LORETTO - Len Murray came to St. Francis sight unseen because he wanted to play for one of the better men's college basketball programs in the East.
That was in 1964, and Murray, a black youth from Chicago, had no idea what he was getting himself into. There was the inevitable culture shock of coming to a predominantly white college during those racially uncertain times, but Murray had read in some magazines how good St. Francis was in basketball, so he made up his mind that's where he wanted to go.
Many components of that story differ greatly from the college basketball world of today. An athlete going to a school sight unseen? A player choosing St. Francis because of its great success on the court? And a standout player from Chicago spurning bigger programs to attend a tiny school on the top of a mountain in Pennsylvania?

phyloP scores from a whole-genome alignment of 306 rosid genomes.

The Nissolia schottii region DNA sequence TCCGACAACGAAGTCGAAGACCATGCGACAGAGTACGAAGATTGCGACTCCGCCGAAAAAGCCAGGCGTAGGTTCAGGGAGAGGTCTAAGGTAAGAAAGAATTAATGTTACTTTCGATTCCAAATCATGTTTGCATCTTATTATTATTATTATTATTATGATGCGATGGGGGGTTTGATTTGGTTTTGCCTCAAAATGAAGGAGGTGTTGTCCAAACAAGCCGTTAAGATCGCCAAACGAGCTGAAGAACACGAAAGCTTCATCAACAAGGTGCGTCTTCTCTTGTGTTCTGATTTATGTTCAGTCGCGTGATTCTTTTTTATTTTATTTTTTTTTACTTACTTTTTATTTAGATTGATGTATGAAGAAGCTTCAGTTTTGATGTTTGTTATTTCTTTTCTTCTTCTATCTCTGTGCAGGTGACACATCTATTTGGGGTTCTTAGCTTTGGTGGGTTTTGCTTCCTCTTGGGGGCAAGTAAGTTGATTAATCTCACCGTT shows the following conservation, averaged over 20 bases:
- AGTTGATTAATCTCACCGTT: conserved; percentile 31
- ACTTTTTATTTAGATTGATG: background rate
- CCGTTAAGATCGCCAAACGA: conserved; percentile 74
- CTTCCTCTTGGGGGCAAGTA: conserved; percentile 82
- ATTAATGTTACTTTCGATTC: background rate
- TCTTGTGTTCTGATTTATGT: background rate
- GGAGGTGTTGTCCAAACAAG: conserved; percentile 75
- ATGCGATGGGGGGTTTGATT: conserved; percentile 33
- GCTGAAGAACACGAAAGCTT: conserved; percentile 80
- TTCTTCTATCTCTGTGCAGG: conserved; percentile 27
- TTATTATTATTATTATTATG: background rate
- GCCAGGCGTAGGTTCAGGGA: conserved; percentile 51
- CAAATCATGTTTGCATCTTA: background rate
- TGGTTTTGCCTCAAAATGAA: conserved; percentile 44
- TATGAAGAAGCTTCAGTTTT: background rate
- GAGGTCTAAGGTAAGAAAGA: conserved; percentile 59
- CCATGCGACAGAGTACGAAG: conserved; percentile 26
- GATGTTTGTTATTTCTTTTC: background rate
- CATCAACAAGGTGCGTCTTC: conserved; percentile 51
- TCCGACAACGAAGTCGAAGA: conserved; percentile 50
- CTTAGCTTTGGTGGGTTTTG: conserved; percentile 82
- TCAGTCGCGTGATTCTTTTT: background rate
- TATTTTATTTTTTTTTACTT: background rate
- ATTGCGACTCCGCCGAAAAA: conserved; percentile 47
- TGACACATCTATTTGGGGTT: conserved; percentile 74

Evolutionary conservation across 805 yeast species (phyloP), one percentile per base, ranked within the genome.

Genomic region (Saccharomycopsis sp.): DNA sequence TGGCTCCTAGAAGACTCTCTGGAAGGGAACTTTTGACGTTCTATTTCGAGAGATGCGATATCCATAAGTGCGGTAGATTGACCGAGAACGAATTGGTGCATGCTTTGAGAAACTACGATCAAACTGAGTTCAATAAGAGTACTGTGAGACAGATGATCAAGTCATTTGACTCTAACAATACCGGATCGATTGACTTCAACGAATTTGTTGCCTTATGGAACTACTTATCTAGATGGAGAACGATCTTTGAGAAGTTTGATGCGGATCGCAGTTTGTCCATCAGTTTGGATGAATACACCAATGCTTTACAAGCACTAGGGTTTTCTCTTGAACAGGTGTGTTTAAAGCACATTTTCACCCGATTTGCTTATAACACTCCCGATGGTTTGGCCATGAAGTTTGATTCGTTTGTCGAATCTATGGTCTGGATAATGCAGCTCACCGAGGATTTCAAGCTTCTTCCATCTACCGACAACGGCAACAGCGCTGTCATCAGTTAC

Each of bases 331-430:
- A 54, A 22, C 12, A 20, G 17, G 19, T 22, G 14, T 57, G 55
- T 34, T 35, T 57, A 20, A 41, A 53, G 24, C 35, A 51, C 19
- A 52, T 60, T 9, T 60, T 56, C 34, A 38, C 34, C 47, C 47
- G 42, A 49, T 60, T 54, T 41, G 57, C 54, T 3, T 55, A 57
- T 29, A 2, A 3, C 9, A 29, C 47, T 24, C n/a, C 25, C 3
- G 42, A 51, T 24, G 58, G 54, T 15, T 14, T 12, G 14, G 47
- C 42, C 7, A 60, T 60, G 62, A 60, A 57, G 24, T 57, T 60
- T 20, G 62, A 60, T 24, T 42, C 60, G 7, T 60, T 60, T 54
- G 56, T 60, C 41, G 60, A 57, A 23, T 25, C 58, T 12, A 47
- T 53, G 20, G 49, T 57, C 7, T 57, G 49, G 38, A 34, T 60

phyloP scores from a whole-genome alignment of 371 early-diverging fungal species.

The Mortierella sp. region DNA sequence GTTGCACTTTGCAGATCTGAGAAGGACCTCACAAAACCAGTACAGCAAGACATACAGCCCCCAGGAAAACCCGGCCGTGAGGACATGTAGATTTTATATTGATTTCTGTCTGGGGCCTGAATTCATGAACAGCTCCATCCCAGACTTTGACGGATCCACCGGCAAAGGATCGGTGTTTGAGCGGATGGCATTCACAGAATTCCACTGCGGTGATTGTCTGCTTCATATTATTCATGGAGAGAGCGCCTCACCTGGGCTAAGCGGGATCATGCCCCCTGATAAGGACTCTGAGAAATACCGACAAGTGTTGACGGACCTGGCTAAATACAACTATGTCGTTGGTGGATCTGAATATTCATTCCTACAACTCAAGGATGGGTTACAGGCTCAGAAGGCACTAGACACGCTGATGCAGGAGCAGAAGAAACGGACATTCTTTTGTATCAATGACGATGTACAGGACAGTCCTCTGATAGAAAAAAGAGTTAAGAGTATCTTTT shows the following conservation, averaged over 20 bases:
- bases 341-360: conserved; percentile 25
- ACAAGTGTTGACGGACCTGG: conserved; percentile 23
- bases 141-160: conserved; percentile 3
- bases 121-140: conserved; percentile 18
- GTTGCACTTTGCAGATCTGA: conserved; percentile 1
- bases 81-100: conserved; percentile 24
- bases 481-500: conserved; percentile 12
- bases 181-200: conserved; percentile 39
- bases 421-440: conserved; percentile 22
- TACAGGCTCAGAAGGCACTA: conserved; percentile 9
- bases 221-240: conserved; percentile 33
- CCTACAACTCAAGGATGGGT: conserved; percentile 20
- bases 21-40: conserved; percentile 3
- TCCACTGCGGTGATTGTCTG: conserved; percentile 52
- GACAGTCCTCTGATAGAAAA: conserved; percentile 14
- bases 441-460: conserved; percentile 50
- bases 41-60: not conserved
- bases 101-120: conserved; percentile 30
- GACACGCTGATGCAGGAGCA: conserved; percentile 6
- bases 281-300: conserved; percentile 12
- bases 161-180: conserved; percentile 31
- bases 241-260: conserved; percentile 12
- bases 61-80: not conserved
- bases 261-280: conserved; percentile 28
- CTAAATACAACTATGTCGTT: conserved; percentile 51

Mirror photo by J.D. Cavrich
(From left) Ed Dugan, Gene DeBeradinis, Leonard Murray, Joe Hazinsky and Ed Winters returned for St. Francis’ Golden Era celebration.
Murray even went as far as to write a letter to legendary coach Skip Hughes asking if he could come to St. Francis. He basically did his own recruiting rather than the coach coming after him.
Those were different times, indeed.
Tradition doesn't die. But sometimes it can be forgotten.
St. Francis' struggles on the basketball court for more than three decades make it easy to forget the school once played at a high very level for a very long time. Events like the one held Saturday night at the school are designed to make people remember the good ol' days, and hearing stories from Murray and other former St. Francis standouts about how much the school played a role in their success in life emphatically make the point hit home.
"I've had a wonderful life," Murray, now a circuit court judge in Chicago, said during the Golden Era Hall of Fame banquet. "St. Francis, as a student-athlete, provided me with a foundation for the rest of my life."